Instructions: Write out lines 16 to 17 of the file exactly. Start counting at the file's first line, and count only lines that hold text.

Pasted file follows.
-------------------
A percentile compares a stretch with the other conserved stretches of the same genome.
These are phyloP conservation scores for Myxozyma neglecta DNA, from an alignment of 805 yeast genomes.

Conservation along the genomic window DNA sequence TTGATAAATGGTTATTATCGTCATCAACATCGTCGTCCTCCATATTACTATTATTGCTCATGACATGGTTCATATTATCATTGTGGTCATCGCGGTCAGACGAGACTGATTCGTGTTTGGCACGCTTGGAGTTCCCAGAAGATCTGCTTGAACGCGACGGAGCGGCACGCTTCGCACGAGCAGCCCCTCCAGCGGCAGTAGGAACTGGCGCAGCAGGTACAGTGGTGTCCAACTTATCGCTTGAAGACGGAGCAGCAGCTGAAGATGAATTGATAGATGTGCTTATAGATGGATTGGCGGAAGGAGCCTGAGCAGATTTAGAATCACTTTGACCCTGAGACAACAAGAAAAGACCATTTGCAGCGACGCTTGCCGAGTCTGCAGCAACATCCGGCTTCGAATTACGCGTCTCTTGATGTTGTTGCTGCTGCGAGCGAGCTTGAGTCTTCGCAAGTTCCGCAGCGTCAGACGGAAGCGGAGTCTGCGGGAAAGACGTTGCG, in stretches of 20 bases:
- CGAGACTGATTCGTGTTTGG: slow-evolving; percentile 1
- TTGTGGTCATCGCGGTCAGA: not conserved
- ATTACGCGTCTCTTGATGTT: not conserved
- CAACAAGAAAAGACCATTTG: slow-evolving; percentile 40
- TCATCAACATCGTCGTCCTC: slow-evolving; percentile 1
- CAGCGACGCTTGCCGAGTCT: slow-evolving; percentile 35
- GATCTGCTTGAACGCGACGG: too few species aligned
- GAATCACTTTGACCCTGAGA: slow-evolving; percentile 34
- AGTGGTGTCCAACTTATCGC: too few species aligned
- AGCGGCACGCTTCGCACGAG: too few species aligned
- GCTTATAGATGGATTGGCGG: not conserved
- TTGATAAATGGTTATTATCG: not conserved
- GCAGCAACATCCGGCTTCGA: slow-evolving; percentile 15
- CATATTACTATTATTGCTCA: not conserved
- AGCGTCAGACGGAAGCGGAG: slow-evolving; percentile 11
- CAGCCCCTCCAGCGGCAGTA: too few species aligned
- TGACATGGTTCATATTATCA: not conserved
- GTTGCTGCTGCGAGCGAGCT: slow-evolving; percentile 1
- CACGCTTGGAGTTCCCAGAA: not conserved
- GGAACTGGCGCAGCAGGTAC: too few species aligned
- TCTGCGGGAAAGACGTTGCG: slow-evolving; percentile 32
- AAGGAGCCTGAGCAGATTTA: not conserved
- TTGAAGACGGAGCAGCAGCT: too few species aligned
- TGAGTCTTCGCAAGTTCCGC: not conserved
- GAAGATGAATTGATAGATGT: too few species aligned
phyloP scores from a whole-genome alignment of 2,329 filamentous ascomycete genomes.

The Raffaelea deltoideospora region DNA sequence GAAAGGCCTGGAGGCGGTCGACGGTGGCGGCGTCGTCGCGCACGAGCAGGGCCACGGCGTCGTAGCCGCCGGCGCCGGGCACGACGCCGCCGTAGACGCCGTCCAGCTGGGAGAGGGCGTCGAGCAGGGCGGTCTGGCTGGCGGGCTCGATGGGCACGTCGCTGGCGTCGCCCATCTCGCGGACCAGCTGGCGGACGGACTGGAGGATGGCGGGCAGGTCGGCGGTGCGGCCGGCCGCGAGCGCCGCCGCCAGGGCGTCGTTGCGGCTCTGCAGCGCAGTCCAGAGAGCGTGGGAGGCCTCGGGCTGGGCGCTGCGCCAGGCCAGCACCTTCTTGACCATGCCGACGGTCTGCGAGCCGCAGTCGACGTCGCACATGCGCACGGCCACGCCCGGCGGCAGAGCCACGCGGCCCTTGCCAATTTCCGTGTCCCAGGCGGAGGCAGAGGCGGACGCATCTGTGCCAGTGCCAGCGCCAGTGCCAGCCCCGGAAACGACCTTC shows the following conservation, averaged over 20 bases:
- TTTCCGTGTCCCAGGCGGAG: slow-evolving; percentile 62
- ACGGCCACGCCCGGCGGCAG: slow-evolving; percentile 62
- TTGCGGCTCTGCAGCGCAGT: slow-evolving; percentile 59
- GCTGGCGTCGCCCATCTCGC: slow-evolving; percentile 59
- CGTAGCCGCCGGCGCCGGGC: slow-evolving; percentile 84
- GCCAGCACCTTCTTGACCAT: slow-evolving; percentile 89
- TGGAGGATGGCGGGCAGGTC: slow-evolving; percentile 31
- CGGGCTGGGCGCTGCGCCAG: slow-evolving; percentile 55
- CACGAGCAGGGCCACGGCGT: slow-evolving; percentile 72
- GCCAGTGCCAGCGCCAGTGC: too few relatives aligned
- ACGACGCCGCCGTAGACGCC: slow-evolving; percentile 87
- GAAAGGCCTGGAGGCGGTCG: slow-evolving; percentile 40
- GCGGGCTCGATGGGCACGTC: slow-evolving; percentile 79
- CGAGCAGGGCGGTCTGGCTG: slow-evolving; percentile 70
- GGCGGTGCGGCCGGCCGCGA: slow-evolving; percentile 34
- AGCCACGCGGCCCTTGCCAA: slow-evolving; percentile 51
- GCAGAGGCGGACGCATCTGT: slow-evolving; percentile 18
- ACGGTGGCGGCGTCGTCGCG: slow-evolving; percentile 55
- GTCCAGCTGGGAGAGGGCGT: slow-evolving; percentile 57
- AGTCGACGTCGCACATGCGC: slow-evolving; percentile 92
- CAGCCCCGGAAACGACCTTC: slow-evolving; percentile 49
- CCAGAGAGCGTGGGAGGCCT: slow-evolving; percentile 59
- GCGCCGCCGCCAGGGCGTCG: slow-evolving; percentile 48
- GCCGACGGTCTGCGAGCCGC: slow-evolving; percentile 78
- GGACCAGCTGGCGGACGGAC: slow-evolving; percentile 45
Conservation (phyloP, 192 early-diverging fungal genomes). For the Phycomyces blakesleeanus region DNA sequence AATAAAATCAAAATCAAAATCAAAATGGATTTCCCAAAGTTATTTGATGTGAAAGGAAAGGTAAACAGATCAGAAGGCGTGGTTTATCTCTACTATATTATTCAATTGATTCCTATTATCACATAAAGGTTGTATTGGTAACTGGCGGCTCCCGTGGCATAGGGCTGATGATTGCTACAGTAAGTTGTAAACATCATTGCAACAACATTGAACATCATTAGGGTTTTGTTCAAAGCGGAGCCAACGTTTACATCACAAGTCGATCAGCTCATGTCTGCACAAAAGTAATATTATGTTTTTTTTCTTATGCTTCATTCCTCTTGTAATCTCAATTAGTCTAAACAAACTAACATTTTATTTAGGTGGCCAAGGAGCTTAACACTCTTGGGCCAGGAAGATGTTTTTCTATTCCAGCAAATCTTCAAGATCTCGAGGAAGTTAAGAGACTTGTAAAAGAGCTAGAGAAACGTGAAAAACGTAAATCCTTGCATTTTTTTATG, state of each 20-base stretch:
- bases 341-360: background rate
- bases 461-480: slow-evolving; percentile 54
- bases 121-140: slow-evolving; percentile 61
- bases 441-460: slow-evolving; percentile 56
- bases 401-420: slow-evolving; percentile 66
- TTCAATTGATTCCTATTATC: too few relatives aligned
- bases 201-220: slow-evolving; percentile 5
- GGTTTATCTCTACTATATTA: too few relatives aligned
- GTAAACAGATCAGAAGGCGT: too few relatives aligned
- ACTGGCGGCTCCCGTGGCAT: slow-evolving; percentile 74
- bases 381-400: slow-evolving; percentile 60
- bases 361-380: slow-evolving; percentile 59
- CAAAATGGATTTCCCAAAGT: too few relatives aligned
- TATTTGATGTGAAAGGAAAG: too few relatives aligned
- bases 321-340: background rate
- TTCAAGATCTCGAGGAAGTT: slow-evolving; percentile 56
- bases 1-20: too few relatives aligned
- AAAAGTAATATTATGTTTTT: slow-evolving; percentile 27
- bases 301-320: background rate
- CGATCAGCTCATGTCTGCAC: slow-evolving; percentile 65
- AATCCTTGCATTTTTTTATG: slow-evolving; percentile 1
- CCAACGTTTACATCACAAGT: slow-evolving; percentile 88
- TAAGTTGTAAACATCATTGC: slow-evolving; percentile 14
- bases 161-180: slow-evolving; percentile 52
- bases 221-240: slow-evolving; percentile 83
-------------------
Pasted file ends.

- GCAGCAACATCCGGCTTCGA: slow-evolving; percentile 15
- CATATTACTATTATTGCTCA: not conserved